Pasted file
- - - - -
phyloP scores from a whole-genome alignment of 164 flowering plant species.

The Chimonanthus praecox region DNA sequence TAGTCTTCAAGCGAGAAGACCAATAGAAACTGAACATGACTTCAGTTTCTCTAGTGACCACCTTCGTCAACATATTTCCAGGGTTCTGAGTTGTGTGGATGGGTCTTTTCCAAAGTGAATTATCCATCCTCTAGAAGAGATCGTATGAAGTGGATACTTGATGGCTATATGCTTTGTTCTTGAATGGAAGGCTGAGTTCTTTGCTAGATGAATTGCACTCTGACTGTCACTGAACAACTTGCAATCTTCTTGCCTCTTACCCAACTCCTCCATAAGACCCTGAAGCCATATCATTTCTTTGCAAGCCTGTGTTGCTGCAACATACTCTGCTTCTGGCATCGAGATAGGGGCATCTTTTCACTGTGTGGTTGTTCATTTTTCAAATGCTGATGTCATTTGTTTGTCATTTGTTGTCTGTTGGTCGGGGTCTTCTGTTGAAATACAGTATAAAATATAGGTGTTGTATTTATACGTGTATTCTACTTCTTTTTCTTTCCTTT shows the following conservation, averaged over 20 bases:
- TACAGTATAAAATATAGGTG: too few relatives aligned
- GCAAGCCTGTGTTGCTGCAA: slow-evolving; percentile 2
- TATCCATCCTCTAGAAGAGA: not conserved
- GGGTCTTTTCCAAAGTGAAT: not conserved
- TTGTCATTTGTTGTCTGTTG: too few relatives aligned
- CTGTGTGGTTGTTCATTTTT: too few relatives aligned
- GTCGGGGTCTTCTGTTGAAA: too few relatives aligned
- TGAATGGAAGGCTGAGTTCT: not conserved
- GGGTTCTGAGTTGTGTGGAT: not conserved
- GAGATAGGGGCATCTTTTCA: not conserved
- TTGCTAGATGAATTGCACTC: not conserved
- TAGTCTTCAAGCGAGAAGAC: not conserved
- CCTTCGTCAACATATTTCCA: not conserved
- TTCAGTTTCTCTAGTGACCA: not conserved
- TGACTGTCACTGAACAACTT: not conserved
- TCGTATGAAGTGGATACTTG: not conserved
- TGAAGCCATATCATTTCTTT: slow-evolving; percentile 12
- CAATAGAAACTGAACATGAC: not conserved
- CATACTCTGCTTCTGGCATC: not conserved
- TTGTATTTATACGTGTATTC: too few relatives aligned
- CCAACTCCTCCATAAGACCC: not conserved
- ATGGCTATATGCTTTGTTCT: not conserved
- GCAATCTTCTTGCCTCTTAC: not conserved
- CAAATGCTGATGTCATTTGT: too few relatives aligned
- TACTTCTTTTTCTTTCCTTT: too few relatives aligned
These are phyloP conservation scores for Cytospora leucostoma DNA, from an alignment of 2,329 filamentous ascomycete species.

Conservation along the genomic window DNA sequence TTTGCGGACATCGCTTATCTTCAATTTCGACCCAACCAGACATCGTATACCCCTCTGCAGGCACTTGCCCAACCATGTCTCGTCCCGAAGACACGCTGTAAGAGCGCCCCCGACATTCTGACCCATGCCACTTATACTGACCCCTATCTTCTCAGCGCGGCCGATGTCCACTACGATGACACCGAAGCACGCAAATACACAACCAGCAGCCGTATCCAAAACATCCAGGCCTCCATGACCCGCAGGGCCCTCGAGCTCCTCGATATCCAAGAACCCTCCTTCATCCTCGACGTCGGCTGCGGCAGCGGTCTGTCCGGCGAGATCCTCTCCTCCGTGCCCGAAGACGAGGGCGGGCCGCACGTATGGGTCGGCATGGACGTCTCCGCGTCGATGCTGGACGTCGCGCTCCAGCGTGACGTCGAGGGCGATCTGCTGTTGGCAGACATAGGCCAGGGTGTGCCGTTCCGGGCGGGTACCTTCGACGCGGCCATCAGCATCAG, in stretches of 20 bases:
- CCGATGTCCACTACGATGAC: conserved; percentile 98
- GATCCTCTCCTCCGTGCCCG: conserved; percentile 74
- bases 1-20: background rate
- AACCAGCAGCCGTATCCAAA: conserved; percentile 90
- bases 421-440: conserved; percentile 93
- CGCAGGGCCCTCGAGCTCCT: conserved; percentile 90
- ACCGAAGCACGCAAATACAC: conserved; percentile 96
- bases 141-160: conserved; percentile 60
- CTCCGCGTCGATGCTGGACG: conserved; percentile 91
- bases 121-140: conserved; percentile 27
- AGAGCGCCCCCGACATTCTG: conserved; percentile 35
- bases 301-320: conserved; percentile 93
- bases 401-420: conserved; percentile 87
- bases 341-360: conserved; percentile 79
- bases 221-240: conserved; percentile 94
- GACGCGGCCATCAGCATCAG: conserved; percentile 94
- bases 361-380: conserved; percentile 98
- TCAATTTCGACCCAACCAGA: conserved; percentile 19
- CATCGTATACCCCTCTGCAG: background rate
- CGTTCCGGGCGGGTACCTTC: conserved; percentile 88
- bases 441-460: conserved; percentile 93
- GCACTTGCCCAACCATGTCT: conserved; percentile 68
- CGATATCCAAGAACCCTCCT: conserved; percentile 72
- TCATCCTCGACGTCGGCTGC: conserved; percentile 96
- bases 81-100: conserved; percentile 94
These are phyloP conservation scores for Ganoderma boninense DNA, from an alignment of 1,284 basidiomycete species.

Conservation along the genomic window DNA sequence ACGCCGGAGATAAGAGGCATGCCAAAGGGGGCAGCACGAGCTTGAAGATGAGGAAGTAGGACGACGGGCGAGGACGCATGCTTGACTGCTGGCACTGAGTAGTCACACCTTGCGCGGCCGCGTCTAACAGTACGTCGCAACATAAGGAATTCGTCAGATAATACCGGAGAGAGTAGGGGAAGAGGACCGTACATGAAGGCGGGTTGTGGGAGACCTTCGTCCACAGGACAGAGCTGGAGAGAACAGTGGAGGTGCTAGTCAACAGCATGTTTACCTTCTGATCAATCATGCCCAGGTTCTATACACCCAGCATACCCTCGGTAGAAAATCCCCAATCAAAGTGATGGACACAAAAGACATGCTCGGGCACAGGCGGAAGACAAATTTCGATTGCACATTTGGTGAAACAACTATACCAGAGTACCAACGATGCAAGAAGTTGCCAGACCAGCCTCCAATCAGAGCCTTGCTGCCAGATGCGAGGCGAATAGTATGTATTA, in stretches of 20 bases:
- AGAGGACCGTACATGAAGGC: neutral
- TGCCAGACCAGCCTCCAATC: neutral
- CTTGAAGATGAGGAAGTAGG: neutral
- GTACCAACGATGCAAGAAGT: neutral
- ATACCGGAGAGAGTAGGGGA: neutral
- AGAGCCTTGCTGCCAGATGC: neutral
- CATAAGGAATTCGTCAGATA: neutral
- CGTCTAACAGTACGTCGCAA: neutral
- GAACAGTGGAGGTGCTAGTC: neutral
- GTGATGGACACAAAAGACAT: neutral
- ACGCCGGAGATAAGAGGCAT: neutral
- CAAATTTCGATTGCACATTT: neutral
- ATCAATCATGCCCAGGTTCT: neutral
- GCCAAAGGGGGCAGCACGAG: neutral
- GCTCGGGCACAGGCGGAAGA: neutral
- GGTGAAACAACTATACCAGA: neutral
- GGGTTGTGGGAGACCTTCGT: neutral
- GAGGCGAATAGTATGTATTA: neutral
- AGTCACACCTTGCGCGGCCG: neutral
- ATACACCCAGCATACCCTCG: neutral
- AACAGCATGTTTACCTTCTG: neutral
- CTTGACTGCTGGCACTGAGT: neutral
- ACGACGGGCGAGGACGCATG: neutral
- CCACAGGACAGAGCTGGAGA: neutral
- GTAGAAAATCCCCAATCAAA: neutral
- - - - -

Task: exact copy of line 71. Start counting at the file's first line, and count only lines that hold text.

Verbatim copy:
- GCTCGGGCACAGGCGGAAGA: neutral